Is it a cool summertime midweek dance venue? A visual metaphor for the threat of global warming? A nice place to curl up with a book on a lazy afternoon? The best use of the atrium of an enormous 19th-century government building that we’ve seen in a long time? Answer: all of the above. Designed by James Corner Field Operations—the same landscape architecture firm that came up with Manhattan’s High Line—the Icebergs installation re-creates a “glacial sea” in the center of the Great Hall of the National Building Museum, which was itself constructed to house the U.S. Pension Bureau back in the 1880s. (Why such a big building? To service all those Civil War veterans, and their families.) You have to see it to believe it: “icebergs” reaching fifty feet into the air, a see-through “water line” scrim that veils the “undersea” seating area, strewn with big pillows, an “ice chute” you can slide through, “Late Night” DJ performances on Wednesday evenings. Part of the museum’s annual Summer Block Party series, the bergs will melt away after Labor Day.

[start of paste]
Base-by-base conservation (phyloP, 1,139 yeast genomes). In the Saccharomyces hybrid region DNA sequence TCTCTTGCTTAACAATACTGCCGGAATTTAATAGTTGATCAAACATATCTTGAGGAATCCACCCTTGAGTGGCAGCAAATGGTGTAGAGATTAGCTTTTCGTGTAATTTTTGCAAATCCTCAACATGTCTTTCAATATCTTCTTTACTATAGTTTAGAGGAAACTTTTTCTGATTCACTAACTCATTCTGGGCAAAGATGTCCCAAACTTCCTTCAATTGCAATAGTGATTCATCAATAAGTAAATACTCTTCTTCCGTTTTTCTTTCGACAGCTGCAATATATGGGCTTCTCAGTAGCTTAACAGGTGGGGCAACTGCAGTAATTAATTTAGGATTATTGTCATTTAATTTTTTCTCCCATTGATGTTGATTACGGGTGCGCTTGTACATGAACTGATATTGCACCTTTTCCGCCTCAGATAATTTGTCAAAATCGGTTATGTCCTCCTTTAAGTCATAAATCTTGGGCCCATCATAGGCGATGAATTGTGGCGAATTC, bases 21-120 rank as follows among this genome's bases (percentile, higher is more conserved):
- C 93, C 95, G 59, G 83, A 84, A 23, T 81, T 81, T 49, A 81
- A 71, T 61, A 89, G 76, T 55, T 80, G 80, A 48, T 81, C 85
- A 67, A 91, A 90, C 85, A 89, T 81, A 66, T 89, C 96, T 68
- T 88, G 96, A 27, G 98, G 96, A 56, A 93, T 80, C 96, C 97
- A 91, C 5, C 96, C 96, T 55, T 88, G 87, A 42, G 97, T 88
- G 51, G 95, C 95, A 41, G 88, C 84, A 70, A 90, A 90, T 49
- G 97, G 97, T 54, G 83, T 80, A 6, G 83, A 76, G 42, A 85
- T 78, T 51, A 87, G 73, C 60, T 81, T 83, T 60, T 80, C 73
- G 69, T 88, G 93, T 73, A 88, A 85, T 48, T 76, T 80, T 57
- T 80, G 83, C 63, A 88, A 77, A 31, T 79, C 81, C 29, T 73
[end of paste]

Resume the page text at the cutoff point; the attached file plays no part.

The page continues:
Photos Courtesy of Tim Schenck